Greek banks NBG and Eurobank on Monday said their planned merger has been postponed, causing huge volatility in their share price amid fears they may be nationalized.
National Bank of Greece and Eurobank saw their stock plunge 30 per cent — the maximum drop allowed in a session — earlier in the day.
But NBG ended the session limiting losses to 10 per cent, while Eurobank staged an astonishing rebound to close up 23.3 per cent.
The two lenders announced that the merger process had been "suspended" as they have to first raise money in a nation-wide program meant to strengthen the country's financial system.
Both have said they are unable to raise the cash, suggesting they may face nationalization. NBG needs 9.76 billion euros ($12.63 billion) and Eurobank needs 5.84 billion euros ($7.56 billion) in total to meet solvency criteria set by the central bank.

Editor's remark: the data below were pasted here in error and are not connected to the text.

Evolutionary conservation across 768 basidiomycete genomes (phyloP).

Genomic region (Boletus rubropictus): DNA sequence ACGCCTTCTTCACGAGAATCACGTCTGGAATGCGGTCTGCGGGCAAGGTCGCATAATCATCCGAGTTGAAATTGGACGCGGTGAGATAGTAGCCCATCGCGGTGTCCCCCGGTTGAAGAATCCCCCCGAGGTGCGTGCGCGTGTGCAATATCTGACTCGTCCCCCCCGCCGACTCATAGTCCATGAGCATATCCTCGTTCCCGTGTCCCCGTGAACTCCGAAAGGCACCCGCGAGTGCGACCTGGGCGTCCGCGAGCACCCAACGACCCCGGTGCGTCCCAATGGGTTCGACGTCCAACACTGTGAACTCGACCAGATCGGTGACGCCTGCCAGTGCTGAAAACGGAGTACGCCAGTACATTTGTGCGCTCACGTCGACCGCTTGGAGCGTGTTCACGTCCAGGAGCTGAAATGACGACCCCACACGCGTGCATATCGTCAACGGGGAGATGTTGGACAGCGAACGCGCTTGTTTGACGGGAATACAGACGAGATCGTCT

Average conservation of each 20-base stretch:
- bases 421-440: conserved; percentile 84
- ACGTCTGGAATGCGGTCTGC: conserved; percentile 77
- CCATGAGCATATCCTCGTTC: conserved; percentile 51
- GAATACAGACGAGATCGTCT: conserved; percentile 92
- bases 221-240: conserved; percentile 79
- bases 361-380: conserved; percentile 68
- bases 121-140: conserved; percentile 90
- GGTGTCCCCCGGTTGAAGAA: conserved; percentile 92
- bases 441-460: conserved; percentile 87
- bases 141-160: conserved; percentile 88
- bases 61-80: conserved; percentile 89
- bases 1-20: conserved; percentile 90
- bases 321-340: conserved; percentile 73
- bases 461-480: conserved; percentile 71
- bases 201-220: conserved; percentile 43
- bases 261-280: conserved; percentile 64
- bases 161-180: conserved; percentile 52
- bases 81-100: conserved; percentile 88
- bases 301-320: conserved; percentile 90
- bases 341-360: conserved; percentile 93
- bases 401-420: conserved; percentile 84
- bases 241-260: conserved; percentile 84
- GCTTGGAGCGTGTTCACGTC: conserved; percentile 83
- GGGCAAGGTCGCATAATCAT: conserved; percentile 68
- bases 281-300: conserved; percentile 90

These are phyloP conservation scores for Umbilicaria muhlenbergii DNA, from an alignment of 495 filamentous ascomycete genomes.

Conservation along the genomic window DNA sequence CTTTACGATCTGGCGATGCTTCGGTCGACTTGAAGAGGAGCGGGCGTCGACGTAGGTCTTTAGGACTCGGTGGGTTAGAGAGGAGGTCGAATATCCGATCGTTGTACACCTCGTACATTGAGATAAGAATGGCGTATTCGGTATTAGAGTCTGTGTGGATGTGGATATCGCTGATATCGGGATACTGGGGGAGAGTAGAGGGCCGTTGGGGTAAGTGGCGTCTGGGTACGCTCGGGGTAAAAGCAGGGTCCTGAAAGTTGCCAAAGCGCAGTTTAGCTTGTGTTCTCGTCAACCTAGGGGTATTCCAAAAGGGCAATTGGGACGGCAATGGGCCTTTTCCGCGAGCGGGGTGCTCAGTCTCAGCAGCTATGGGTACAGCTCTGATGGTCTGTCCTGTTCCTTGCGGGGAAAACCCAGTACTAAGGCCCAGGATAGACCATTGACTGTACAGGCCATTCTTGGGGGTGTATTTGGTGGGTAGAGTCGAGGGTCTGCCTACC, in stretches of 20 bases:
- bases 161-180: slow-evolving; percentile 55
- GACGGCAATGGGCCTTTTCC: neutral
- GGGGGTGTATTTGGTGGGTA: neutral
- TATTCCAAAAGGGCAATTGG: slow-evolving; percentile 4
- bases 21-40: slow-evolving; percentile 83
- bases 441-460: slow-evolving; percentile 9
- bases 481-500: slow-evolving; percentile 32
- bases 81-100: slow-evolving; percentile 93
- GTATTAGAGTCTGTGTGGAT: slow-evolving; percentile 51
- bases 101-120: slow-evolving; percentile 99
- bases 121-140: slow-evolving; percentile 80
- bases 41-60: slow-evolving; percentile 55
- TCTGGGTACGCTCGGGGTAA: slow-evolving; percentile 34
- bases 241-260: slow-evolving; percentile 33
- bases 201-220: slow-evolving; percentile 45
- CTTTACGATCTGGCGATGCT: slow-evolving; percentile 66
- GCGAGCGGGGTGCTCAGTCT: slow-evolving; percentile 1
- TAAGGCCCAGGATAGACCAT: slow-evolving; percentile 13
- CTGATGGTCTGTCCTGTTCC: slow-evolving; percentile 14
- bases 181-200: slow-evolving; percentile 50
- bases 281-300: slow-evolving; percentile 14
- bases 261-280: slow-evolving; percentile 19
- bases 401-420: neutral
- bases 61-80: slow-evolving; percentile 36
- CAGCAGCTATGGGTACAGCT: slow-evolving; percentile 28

German magazine Der Spiegel reported late Monday that part of that recapitalization plan could consist of a Cyprus-style seizure of deposits.
But Greek Finance Minister moved quickly to dispel that notion Tuesday, telling local Greek media "deposits are absolutely secure."
Since the banks cannot raise any of the money themselves, the Hellenic Financial Stability Fund, Greece's bailout facility for the banks, will have to provide it for them. In that event, the fund would essentially take control of the banks, a prospect that has spooked some shareholders.
"The Hellenic Financial Stability Fund has stepped in and will decide after the end of this month what will happen with the merger of the two banks," government spokesman Simos Kedikoglou told private Antenna television.